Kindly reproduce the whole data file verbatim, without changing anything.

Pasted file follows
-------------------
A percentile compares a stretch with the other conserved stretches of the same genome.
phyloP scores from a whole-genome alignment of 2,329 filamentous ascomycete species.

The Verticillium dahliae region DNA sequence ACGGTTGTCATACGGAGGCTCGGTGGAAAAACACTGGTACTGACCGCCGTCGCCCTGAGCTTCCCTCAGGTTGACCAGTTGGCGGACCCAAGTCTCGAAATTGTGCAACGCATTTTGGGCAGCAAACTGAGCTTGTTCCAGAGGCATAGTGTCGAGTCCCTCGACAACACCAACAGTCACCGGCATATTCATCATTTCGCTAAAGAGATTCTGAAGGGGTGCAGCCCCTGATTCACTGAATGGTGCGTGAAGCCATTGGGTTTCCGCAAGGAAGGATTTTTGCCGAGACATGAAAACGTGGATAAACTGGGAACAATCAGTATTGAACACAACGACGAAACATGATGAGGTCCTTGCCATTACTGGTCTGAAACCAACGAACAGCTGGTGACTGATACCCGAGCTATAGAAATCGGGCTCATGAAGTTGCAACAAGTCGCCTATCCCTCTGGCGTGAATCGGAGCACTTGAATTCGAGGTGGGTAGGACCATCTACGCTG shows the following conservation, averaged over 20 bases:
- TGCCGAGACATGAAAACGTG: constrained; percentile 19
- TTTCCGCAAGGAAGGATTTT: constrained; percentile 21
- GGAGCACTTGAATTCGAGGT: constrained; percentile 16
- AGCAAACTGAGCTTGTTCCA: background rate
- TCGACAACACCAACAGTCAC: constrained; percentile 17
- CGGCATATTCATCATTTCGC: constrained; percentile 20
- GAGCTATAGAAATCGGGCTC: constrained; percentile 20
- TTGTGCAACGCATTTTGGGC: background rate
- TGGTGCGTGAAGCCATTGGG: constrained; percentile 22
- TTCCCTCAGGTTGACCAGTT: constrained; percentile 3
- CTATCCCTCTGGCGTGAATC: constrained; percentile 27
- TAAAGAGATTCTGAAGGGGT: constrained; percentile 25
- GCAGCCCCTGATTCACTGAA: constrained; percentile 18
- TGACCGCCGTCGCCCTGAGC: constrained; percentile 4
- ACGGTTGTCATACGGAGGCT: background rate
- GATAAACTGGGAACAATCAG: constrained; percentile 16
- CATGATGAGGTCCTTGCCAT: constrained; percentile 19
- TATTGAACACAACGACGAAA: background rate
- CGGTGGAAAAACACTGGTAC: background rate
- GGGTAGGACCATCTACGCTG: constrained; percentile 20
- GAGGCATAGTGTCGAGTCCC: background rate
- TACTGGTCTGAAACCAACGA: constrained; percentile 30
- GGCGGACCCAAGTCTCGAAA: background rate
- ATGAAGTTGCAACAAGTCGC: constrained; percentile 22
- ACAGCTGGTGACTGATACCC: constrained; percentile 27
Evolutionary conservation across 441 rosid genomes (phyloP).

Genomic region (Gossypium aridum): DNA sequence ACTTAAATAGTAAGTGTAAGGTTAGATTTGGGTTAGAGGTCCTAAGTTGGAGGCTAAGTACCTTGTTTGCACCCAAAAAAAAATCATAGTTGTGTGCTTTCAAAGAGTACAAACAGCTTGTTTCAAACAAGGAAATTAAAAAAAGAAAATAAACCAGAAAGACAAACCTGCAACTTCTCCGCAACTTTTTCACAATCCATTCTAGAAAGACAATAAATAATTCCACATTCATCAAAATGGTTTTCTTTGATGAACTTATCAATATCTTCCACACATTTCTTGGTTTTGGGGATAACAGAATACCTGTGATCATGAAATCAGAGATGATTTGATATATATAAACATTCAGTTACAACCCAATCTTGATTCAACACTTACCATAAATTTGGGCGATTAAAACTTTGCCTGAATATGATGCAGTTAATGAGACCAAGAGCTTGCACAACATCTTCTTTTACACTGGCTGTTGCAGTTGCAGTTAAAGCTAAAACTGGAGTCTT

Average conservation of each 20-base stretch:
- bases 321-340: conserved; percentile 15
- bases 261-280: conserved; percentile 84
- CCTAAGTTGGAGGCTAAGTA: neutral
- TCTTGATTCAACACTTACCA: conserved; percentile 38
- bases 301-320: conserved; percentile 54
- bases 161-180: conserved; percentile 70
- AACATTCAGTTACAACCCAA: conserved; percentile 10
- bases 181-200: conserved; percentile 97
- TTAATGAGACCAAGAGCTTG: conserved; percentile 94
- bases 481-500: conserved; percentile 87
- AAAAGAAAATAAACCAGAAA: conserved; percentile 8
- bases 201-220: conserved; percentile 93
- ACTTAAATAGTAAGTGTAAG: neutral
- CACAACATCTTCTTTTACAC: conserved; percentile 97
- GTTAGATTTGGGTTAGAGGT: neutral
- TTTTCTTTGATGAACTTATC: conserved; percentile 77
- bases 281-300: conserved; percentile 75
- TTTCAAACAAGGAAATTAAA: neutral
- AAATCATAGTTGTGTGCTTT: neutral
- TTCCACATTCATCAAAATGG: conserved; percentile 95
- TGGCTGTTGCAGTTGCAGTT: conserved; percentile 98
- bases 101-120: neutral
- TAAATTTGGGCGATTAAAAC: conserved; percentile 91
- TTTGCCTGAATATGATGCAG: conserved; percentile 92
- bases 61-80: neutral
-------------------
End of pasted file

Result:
A percentile compares a stretch with the other conserved stretches of the same genome.
phyloP scores from a whole-genome alignment of 2,329 filamentous ascomycete species.

The Verticillium dahliae region DNA sequence ACGGTTGTCATACGGAGGCTCGGTGGAAAAACACTGGTACTGACCGCCGTCGCCCTGAGCTTCCCTCAGGTTGACCAGTTGGCGGACCCAAGTCTCGAAATTGTGCAACGCATTTTGGGCAGCAAACTGAGCTTGTTCCAGAGGCATAGTGTCGAGTCCCTCGACAACACCAACAGTCACCGGCATATTCATCATTTCGCTAAAGAGATTCTGAAGGGGTGCAGCCCCTGATTCACTGAATGGTGCGTGAAGCCATTGGGTTTCCGCAAGGAAGGATTTTTGCCGAGACATGAAAACGTGGATAAACTGGGAACAATCAGTATTGAACACAACGACGAAACATGATGAGGTCCTTGCCATTACTGGTCTGAAACCAACGAACAGCTGGTGACTGATACCCGAGCTATAGAAATCGGGCTCATGAAGTTGCAACAAGTCGCCTATCCCTCTGGCGTGAATCGGAGCACTTGAATTCGAGGTGGGTAGGACCATCTACGCTG shows the following conservation, averaged over 20 bases:
- TGCCGAGACATGAAAACGTG: constrained; percentile 19
- TTTCCGCAAGGAAGGATTTT: constrained; percentile 21
- GGAGCACTTGAATTCGAGGT: constrained; percentile 16
- AGCAAACTGAGCTTGTTCCA: background rate
- TCGACAACACCAACAGTCAC: constrained; percentile 17
- CGGCATATTCATCATTTCGC: constrained; percentile 20
- GAGCTATAGAAATCGGGCTC: constrained; percentile 20
- TTGTGCAACGCATTTTGGGC: background rate
- TGGTGCGTGAAGCCATTGGG: constrained; percentile 22
- TTCCCTCAGGTTGACCAGTT: constrained; percentile 3
- CTATCCCTCTGGCGTGAATC: constrained; percentile 27
- TAAAGAGATTCTGAAGGGGT: constrained; percentile 25
- GCAGCCCCTGATTCACTGAA: constrained; percentile 18
- TGACCGCCGTCGCCCTGAGC: constrained; percentile 4
- ACGGTTGTCATACGGAGGCT: background rate
- GATAAACTGGGAACAATCAG: constrained; percentile 16
- CATGATGAGGTCCTTGCCAT: constrained; percentile 19
- TATTGAACACAACGACGAAA: background rate
- CGGTGGAAAAACACTGGTAC: background rate
- GGGTAGGACCATCTACGCTG: constrained; percentile 20
- GAGGCATAGTGTCGAGTCCC: background rate
- TACTGGTCTGAAACCAACGA: constrained; percentile 30
- GGCGGACCCAAGTCTCGAAA: background rate
- ATGAAGTTGCAACAAGTCGC: constrained; percentile 22
- ACAGCTGGTGACTGATACCC: constrained; percentile 27
Evolutionary conservation across 441 rosid genomes (phyloP).

Genomic region (Gossypium aridum): DNA sequence ACTTAAATAGTAAGTGTAAGGTTAGATTTGGGTTAGAGGTCCTAAGTTGGAGGCTAAGTACCTTGTTTGCACCCAAAAAAAAATCATAGTTGTGTGCTTTCAAAGAGTACAAACAGCTTGTTTCAAACAAGGAAATTAAAAAAAGAAAATAAACCAGAAAGACAAACCTGCAACTTCTCCGCAACTTTTTCACAATCCATTCTAGAAAGACAATAAATAATTCCACATTCATCAAAATGGTTTTCTTTGATGAACTTATCAATATCTTCCACACATTTCTTGGTTTTGGGGATAACAGAATACCTGTGATCATGAAATCAGAGATGATTTGATATATATAAACATTCAGTTACAACCCAATCTTGATTCAACACTTACCATAAATTTGGGCGATTAAAACTTTGCCTGAATATGATGCAGTTAATGAGACCAAGAGCTTGCACAACATCTTCTTTTACACTGGCTGTTGCAGTTGCAGTTAAAGCTAAAACTGGAGTCTT

Average conservation of each 20-base stretch:
- bases 321-340: conserved; percentile 15
- bases 261-280: conserved; percentile 84
- CCTAAGTTGGAGGCTAAGTA: neutral
- TCTTGATTCAACACTTACCA: conserved; percentile 38
- bases 301-320: conserved; percentile 54
- bases 161-180: conserved; percentile 70
- AACATTCAGTTACAACCCAA: conserved; percentile 10
- bases 181-200: conserved; percentile 97
- TTAATGAGACCAAGAGCTTG: conserved; percentile 94
- bases 481-500: conserved; percentile 87
- AAAAGAAAATAAACCAGAAA: conserved; percentile 8
- bases 201-220: conserved; percentile 93
- ACTTAAATAGTAAGTGTAAG: neutral
- CACAACATCTTCTTTTACAC: conserved; percentile 97
- GTTAGATTTGGGTTAGAGGT: neutral
- TTTTCTTTGATGAACTTATC: conserved; percentile 77
- bases 281-300: conserved; percentile 75
- TTTCAAACAAGGAAATTAAA: neutral
- AAATCATAGTTGTGTGCTTT: neutral
- TTCCACATTCATCAAAATGG: conserved; percentile 95
- TGGCTGTTGCAGTTGCAGTT: conserved; percentile 98
- bases 101-120: neutral
- TAAATTTGGGCGATTAAAAC: conserved; percentile 91
- TTTGCCTGAATATGATGCAG: conserved; percentile 92
- bases 61-80: neutral